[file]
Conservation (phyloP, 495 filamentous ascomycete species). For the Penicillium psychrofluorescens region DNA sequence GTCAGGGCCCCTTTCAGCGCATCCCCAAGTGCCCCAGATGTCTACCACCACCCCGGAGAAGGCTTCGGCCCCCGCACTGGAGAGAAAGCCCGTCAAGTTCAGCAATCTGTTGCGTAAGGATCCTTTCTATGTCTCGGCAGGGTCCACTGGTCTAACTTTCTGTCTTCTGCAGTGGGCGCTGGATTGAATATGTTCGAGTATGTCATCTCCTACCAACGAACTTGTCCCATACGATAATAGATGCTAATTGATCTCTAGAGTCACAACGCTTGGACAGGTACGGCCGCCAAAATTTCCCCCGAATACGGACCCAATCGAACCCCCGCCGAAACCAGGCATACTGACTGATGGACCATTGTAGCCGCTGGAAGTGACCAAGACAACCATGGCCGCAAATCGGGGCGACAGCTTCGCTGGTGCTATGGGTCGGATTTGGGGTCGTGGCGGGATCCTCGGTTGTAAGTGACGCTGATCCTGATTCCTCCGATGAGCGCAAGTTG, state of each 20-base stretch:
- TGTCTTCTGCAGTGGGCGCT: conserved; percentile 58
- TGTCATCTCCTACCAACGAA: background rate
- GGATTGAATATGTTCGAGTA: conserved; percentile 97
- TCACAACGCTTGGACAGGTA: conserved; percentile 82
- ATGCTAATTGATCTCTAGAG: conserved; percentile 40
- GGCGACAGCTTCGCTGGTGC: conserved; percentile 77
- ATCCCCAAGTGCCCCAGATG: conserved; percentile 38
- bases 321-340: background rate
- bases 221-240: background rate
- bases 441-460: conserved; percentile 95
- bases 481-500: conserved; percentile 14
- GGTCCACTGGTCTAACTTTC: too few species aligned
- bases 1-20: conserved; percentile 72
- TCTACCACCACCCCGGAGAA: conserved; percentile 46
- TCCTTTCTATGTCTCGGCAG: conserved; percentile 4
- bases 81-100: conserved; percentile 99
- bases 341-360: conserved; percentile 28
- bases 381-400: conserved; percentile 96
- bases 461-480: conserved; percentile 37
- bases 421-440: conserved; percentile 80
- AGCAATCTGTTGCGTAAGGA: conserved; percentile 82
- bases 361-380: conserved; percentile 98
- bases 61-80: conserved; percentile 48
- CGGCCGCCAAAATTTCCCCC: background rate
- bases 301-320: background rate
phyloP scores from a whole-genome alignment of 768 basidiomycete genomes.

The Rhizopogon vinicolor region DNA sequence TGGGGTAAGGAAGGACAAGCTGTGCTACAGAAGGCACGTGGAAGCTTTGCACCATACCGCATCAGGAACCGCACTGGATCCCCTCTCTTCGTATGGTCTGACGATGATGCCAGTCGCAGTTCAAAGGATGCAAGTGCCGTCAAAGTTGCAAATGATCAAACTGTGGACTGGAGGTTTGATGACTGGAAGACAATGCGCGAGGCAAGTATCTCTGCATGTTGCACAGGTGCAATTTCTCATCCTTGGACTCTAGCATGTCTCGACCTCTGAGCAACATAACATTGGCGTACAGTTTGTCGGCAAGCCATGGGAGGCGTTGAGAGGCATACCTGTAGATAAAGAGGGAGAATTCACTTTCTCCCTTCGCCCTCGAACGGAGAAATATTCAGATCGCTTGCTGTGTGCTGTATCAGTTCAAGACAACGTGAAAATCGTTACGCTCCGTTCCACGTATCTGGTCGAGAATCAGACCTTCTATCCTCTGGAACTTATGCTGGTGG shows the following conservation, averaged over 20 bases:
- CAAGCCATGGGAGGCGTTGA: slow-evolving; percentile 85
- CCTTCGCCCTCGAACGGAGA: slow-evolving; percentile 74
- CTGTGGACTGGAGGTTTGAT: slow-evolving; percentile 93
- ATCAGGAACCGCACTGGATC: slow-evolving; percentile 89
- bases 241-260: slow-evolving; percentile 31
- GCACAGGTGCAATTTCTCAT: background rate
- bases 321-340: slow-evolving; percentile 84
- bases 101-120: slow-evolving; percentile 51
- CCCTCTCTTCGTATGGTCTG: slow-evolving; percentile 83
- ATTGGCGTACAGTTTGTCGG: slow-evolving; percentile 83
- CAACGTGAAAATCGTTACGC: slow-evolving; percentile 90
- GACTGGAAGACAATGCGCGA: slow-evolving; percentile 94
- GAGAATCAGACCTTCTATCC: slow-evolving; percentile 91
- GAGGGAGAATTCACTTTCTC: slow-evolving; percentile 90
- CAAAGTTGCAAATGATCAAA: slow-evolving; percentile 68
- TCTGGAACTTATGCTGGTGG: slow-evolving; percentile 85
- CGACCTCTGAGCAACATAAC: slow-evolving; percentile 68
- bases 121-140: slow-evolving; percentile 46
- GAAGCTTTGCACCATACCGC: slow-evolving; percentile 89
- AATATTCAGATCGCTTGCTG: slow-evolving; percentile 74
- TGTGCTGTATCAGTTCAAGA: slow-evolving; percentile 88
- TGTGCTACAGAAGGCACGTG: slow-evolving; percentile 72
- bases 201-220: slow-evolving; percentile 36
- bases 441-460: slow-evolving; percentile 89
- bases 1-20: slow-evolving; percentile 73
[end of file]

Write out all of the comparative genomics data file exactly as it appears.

Conservation (phyloP, 495 filamentous ascomycete species). For the Penicillium psychrofluorescens region DNA sequence GTCAGGGCCCCTTTCAGCGCATCCCCAAGTGCCCCAGATGTCTACCACCACCCCGGAGAAGGCTTCGGCCCCCGCACTGGAGAGAAAGCCCGTCAAGTTCAGCAATCTGTTGCGTAAGGATCCTTTCTATGTCTCGGCAGGGTCCACTGGTCTAACTTTCTGTCTTCTGCAGTGGGCGCTGGATTGAATATGTTCGAGTATGTCATCTCCTACCAACGAACTTGTCCCATACGATAATAGATGCTAATTGATCTCTAGAGTCACAACGCTTGGACAGGTACGGCCGCCAAAATTTCCCCCGAATACGGACCCAATCGAACCCCCGCCGAAACCAGGCATACTGACTGATGGACCATTGTAGCCGCTGGAAGTGACCAAGACAACCATGGCCGCAAATCGGGGCGACAGCTTCGCTGGTGCTATGGGTCGGATTTGGGGTCGTGGCGGGATCCTCGGTTGTAAGTGACGCTGATCCTGATTCCTCCGATGAGCGCAAGTTG, state of each 20-base stretch:
- TGTCTTCTGCAGTGGGCGCT: conserved; percentile 58
- TGTCATCTCCTACCAACGAA: background rate
- GGATTGAATATGTTCGAGTA: conserved; percentile 97
- TCACAACGCTTGGACAGGTA: conserved; percentile 82
- ATGCTAATTGATCTCTAGAG: conserved; percentile 40
- GGCGACAGCTTCGCTGGTGC: conserved; percentile 77
- ATCCCCAAGTGCCCCAGATG: conserved; percentile 38
- bases 321-340: background rate
- bases 221-240: background rate
- bases 441-460: conserved; percentile 95
- bases 481-500: conserved; percentile 14
- GGTCCACTGGTCTAACTTTC: too few species aligned
- bases 1-20: conserved; percentile 72
- TCTACCACCACCCCGGAGAA: conserved; percentile 46
- TCCTTTCTATGTCTCGGCAG: conserved; percentile 4
- bases 81-100: conserved; percentile 99
- bases 341-360: conserved; percentile 28
- bases 381-400: conserved; percentile 96
- bases 461-480: conserved; percentile 37
- bases 421-440: conserved; percentile 80
- AGCAATCTGTTGCGTAAGGA: conserved; percentile 82
- bases 361-380: conserved; percentile 98
- bases 61-80: conserved; percentile 48
- CGGCCGCCAAAATTTCCCCC: background rate
- bases 301-320: background rate
phyloP scores from a whole-genome alignment of 768 basidiomycete genomes.

The Rhizopogon vinicolor region DNA sequence TGGGGTAAGGAAGGACAAGCTGTGCTACAGAAGGCACGTGGAAGCTTTGCACCATACCGCATCAGGAACCGCACTGGATCCCCTCTCTTCGTATGGTCTGACGATGATGCCAGTCGCAGTTCAAAGGATGCAAGTGCCGTCAAAGTTGCAAATGATCAAACTGTGGACTGGAGGTTTGATGACTGGAAGACAATGCGCGAGGCAAGTATCTCTGCATGTTGCACAGGTGCAATTTCTCATCCTTGGACTCTAGCATGTCTCGACCTCTGAGCAACATAACATTGGCGTACAGTTTGTCGGCAAGCCATGGGAGGCGTTGAGAGGCATACCTGTAGATAAAGAGGGAGAATTCACTTTCTCCCTTCGCCCTCGAACGGAGAAATATTCAGATCGCTTGCTGTGTGCTGTATCAGTTCAAGACAACGTGAAAATCGTTACGCTCCGTTCCACGTATCTGGTCGAGAATCAGACCTTCTATCCTCTGGAACTTATGCTGGTGG shows the following conservation, averaged over 20 bases:
- CAAGCCATGGGAGGCGTTGA: slow-evolving; percentile 85
- CCTTCGCCCTCGAACGGAGA: slow-evolving; percentile 74
- CTGTGGACTGGAGGTTTGAT: slow-evolving; percentile 93
- ATCAGGAACCGCACTGGATC: slow-evolving; percentile 89
- bases 241-260: slow-evolving; percentile 31
- GCACAGGTGCAATTTCTCAT: background rate
- bases 321-340: slow-evolving; percentile 84
- bases 101-120: slow-evolving; percentile 51
- CCCTCTCTTCGTATGGTCTG: slow-evolving; percentile 83
- ATTGGCGTACAGTTTGTCGG: slow-evolving; percentile 83
- CAACGTGAAAATCGTTACGC: slow-evolving; percentile 90
- GACTGGAAGACAATGCGCGA: slow-evolving; percentile 94
- GAGAATCAGACCTTCTATCC: slow-evolving; percentile 91
- GAGGGAGAATTCACTTTCTC: slow-evolving; percentile 90
- CAAAGTTGCAAATGATCAAA: slow-evolving; percentile 68
- TCTGGAACTTATGCTGGTGG: slow-evolving; percentile 85
- CGACCTCTGAGCAACATAAC: slow-evolving; percentile 68
- bases 121-140: slow-evolving; percentile 46
- GAAGCTTTGCACCATACCGC: slow-evolving; percentile 89
- AATATTCAGATCGCTTGCTG: slow-evolving; percentile 74
- TGTGCTGTATCAGTTCAAGA: slow-evolving; percentile 88
- TGTGCTACAGAAGGCACGTG: slow-evolving; percentile 72
- bases 201-220: slow-evolving; percentile 36
- bases 441-460: slow-evolving; percentile 89
- bases 1-20: slow-evolving; percentile 73